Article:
In addition to this domain, I had a couple others languishing at the somewhat skeevy I’d configured them to redirect to a pair of Medium publications, back when Medium was offering free SSL certificates for custom domains on their site.

I also had an obsolete Lenovo laptop running Linux, with Verizon Fios internet service, pointed to by a a DDNS name from I’d been using it for hobby-grade stuff, but the lack of HTTPS was going to be a problem.

But thanks to this article from Jeremy Gale I was able to redirect my two domains to my on-prem Ubuntu server, set up a number of subdomains, and obtain free SSL certificates for everything.

Here’s a short recap of what I did.

Domain transfer from Godaddy to Google Domains

At you can easily initiate a domain transfer. The site walks you through the process, transfers any custom DNS settings, and credits you for remaining time from Cost is $12 per domain for the transfer, and $12 for renewals thereafter.

Configure DDNS

Within the DNS Settings, create a Synthetic Record of type DDNS. Don’t bother setting the IP address – that is set by this script, run from the host, that uses Google Domains API.

### Google Domains provides an API to update a DNS
### "Synthetic record". This script updates a record with 
### the script-runner's public IP address, as resolved using a DNS
### lookup.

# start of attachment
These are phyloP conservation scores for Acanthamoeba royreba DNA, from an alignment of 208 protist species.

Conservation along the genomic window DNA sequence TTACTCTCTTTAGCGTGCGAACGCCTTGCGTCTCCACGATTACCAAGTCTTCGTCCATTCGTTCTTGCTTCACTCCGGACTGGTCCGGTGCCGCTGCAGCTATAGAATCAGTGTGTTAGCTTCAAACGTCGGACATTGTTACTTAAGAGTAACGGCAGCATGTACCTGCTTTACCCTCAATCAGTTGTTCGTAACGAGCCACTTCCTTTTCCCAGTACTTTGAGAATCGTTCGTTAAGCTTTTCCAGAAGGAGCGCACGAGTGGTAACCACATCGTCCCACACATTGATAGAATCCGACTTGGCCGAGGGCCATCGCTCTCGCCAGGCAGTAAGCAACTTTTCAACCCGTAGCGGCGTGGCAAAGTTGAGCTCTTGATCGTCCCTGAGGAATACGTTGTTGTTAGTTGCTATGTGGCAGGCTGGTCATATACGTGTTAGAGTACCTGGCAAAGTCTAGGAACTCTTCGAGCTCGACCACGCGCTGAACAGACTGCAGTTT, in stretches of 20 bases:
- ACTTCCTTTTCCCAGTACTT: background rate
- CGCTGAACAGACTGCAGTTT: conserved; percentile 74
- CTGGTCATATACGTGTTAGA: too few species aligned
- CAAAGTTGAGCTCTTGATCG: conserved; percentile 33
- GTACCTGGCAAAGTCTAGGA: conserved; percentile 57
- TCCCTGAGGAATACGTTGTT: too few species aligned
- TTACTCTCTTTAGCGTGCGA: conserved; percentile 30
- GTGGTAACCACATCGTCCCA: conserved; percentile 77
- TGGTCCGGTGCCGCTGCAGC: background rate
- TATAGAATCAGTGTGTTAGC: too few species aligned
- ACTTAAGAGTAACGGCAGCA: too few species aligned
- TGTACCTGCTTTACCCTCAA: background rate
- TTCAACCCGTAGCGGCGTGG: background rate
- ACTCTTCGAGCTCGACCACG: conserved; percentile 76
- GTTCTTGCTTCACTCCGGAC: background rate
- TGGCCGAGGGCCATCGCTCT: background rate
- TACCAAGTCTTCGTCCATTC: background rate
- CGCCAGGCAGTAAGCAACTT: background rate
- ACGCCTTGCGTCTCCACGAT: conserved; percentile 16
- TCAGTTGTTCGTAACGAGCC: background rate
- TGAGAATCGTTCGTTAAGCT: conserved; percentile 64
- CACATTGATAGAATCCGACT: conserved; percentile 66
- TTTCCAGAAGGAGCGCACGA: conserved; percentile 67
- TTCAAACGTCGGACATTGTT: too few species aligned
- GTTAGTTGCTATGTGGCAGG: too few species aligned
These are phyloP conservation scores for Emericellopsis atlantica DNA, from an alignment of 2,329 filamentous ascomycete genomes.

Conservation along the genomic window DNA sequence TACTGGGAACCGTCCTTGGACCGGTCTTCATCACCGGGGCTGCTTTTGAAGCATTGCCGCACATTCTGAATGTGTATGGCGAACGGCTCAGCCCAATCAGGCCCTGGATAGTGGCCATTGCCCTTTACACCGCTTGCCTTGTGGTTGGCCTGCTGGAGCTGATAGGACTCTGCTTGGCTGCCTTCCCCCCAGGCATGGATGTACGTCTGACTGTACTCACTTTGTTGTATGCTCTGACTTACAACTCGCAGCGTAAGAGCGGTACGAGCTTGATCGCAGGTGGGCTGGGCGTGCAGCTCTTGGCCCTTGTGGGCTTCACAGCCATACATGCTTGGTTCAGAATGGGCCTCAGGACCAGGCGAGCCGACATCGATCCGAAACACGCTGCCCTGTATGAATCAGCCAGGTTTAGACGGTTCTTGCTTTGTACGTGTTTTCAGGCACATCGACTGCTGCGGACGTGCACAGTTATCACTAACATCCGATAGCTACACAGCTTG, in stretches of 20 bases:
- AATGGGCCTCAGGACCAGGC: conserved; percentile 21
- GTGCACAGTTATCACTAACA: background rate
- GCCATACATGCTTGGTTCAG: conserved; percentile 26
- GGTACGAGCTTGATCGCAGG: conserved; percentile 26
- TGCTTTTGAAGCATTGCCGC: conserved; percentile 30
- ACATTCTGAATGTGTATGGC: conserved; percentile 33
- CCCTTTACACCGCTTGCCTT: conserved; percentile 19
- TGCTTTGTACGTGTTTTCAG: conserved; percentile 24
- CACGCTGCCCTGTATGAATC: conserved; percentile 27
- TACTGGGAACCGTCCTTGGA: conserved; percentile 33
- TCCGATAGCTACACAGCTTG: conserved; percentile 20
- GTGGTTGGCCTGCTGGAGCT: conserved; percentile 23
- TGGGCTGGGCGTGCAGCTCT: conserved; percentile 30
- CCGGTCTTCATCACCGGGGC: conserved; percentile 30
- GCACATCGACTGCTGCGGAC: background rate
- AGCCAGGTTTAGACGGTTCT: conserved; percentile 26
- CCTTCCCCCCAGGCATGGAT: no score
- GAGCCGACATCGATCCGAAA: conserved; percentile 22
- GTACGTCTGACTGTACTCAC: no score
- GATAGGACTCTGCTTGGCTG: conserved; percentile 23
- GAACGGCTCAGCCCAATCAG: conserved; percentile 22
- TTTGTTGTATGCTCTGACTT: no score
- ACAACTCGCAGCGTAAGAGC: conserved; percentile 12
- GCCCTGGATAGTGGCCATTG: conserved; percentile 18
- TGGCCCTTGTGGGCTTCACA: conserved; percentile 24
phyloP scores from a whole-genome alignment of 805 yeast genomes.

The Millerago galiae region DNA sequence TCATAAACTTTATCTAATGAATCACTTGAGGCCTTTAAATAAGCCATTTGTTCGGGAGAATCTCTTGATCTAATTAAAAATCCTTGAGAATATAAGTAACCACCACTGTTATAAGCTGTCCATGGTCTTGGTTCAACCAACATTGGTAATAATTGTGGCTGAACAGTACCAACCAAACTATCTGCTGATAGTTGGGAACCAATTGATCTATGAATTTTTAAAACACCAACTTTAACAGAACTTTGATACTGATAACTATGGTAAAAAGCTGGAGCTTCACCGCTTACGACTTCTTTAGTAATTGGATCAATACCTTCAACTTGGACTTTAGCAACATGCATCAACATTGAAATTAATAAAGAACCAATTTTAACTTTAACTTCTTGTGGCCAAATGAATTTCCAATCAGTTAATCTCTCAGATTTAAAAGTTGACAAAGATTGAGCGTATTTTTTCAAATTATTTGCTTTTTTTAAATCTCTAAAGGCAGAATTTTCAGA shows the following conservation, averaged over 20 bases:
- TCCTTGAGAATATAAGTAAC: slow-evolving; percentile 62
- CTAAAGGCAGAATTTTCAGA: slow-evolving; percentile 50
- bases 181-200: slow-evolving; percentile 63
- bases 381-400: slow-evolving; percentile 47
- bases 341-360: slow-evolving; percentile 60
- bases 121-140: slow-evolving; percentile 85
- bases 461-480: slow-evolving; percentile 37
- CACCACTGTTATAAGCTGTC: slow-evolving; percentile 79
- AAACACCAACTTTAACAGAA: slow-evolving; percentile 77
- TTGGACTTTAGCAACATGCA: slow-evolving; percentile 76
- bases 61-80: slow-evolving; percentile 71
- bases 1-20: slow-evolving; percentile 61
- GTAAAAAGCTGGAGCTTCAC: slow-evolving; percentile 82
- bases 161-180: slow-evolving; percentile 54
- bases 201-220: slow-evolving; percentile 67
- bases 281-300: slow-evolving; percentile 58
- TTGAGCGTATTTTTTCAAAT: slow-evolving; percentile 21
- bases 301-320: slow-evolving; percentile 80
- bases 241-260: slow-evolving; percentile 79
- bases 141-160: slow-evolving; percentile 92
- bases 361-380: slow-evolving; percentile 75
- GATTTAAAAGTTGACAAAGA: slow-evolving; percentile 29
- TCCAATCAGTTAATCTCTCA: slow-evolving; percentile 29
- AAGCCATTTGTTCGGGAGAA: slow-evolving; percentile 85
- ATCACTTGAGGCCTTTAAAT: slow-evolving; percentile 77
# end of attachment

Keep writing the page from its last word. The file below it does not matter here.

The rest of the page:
### Google Dynamic DNS:
### Synthetic Records:


# Resolve current public IP
IP=$( dig +short )
# Update Google DNS Record
curl -s $URL

Set up subdomains

I’m interested in a few subdomains for various projects – you can easily set those up by adding Custom resource records of type CNAME:


For example, after working through the Angular Tour of Heroes project, I decided to deploy it to

Configure nginx server block for each domain

Because I had two domains, but only one host, I was pleased to find this post on configuring multiple domains with Nginx on Ubuntu.

The short story is you simply create a server directive block for each domain or subdomain, specifying the location of the files to serve.

server {
     listen 80;
     listen [::]:80;

     root /var/www/;

     index index.html index.htm;

     location / {
          try_files $uri $uri/ =404;

Use certbot and LetsEncrypt to generate and install certificates

Certificates? That turned out to be the easiest of all. Simply head to and follow the instructions.

sudo certbot --nginx

Automatically analyzes your Nginx configuration and requests, then installs the reqired certificate. Once you’ve verified that it works

$ certbot renew --dry-run

Add this to your crontab to auto-renew the certificates:

18 4 * * * /usr/local/bin/certbot renew